Organizations are all about ‘success.’ Being ‘successful.’ Which can mean many different things to many different people. ‘Success’ is not simply the ‘antithesis of failure.’ One could argue that ‘mediocrity’ in many cases is practically accepted as the antithesis of ‘failure.’ ‘Mediocrity’ is hardly the same as ‘success.’
Organizational success means that a lot of different people need to be doing lots of very different, but very important things. And this often includes things that can go unnoticed. The ‘one percenters.’ Getting things done right the first time.
Organizational success is often based on what happens when people ‘do right.’ But time and time again, we come across systems and cultures which essentially encourage people to ‘do wrong’ – even though every poster and brochure screams the opposite.
People do what I pay them to do!
We all know that ‘boss’ or ‘program director’ who rely on a premise that because they hire ‘smart’ people and pay them ‘good’ money … they will do the ‘right’ thing. This is often the case when it comes to things like (un)reliability. Something that is easy to avoid during design and manufacture, but something that is impossible to recover from when it comes to being profitable (or whatever definitions of success you run with).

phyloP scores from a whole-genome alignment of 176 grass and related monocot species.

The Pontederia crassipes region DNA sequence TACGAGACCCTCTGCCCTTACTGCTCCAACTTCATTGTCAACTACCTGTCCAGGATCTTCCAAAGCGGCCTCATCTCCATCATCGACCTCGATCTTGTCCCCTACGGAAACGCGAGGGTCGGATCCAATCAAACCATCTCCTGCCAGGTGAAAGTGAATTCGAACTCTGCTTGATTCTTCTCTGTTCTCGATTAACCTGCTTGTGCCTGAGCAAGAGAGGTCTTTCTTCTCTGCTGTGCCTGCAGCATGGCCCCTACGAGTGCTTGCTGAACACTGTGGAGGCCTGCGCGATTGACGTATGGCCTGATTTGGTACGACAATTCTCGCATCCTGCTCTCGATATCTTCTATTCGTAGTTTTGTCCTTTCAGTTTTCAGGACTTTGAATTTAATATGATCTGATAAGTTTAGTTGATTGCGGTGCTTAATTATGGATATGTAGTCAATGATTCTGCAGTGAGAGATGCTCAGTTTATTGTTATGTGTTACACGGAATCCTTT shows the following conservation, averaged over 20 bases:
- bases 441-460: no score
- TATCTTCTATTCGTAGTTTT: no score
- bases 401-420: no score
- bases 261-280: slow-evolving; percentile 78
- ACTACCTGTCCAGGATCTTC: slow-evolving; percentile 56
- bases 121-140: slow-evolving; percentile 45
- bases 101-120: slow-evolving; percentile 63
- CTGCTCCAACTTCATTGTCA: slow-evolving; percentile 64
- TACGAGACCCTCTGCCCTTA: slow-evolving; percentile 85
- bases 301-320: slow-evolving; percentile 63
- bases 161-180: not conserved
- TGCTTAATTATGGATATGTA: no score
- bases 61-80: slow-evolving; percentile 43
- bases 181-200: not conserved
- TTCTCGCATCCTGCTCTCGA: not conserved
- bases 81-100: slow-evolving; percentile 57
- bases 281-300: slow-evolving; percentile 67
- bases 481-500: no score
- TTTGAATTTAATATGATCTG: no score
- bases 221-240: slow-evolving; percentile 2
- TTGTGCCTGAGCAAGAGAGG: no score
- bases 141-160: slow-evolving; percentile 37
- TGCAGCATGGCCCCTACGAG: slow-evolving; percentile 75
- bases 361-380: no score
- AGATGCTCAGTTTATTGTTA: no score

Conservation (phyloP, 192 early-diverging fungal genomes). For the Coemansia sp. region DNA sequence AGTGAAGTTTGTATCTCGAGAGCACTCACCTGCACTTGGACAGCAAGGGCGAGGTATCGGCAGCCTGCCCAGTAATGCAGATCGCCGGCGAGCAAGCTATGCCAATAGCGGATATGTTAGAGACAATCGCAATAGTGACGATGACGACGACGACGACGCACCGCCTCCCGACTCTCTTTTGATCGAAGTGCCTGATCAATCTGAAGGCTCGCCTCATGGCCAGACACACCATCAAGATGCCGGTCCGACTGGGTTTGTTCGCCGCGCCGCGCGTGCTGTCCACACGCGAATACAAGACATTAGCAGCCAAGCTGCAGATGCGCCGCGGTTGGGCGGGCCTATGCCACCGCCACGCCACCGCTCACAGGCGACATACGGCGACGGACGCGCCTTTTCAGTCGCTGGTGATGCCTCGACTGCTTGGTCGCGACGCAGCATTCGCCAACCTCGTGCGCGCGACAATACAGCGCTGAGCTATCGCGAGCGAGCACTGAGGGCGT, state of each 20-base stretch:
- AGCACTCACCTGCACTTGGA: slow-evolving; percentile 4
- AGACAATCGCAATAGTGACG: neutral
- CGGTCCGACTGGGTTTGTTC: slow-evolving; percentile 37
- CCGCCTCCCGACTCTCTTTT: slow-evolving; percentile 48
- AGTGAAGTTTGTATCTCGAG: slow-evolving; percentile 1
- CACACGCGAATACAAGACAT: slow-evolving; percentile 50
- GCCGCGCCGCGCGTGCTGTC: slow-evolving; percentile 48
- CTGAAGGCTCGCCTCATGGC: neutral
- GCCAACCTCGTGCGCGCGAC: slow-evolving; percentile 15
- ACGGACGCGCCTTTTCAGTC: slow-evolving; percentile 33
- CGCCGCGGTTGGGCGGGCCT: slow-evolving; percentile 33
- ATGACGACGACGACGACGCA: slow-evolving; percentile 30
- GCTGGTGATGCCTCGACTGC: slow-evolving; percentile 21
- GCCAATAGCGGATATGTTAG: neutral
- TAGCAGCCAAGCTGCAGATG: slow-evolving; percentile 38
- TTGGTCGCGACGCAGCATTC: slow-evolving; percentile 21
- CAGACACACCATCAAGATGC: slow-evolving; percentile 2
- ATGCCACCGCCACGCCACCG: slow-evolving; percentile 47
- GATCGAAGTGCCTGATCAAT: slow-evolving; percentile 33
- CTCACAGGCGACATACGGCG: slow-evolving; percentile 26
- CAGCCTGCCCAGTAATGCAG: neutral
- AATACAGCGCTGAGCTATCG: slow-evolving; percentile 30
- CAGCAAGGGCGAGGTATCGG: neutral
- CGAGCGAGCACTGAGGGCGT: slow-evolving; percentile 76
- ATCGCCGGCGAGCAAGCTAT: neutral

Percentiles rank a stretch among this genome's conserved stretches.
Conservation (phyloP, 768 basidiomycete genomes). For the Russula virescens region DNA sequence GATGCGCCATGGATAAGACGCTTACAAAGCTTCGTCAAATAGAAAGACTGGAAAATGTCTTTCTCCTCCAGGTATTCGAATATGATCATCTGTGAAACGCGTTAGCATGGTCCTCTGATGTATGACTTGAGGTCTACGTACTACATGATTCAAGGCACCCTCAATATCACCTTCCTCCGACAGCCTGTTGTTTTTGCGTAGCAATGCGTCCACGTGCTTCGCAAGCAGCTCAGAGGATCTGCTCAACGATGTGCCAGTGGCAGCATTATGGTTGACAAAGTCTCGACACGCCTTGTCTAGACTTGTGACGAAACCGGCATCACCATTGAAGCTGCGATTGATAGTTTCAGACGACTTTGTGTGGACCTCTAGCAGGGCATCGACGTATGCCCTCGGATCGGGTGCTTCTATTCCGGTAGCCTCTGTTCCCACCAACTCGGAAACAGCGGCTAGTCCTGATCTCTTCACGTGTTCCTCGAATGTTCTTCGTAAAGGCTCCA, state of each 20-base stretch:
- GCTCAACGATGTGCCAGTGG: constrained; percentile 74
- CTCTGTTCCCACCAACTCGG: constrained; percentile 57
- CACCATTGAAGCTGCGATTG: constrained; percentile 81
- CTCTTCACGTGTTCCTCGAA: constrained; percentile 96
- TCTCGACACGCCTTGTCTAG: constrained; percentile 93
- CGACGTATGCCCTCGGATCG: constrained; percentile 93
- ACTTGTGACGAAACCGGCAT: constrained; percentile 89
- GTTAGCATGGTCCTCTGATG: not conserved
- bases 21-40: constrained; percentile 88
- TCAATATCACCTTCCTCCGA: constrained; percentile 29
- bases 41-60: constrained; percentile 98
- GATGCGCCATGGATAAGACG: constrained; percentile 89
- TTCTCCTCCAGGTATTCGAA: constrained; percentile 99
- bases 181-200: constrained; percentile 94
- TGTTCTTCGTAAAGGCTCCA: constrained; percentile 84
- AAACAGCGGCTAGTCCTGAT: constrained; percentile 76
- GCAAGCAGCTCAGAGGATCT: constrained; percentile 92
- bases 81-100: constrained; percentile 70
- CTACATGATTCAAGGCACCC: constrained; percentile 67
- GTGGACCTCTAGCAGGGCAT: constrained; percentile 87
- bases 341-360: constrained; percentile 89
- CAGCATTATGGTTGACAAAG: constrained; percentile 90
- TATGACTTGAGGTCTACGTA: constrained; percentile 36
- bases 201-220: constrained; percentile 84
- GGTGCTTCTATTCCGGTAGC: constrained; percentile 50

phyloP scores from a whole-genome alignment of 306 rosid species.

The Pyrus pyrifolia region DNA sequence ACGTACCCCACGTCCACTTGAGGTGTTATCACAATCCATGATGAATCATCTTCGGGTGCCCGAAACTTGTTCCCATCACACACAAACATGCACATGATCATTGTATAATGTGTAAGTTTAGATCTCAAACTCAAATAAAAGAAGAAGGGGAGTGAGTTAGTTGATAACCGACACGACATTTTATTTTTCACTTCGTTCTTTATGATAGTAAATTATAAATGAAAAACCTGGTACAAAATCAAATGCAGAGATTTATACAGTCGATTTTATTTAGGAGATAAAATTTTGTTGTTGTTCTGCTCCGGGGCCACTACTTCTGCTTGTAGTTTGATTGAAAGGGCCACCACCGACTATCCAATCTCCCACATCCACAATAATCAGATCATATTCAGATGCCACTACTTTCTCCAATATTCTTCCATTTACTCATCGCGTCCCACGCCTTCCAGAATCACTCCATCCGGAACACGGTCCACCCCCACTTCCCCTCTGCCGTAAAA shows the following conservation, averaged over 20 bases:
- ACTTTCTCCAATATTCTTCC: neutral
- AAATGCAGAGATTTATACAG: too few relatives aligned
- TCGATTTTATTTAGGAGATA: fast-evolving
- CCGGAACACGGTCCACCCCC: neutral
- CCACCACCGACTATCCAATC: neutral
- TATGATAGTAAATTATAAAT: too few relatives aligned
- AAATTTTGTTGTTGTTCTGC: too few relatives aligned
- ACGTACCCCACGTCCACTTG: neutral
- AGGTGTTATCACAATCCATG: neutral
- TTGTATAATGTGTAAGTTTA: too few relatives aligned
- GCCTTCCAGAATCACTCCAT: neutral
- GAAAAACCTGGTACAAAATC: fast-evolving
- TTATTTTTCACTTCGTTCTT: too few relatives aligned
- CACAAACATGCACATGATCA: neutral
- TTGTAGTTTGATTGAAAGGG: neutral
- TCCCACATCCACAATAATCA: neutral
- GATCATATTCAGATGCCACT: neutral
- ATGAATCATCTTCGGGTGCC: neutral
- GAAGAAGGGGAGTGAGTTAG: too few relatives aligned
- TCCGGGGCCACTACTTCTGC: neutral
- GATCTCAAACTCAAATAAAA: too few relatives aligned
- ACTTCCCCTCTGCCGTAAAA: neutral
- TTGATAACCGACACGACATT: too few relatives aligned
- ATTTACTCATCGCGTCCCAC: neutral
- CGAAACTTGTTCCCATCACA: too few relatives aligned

Putting the onus on everyone else has never worked. It simply means that the ‘boss’ or ‘program director’ has simply found a way to not personally worry about making really important (but hidable) things like reliability happen. It becomes everyone else’s responsibility. Not theirs. And this attitude will permeate through every meeting, email, watercooler conversation et cetera.
Leaders have a ‘value bank account’
We often talk about things like ‘emotional bank accounts’ because they are useful an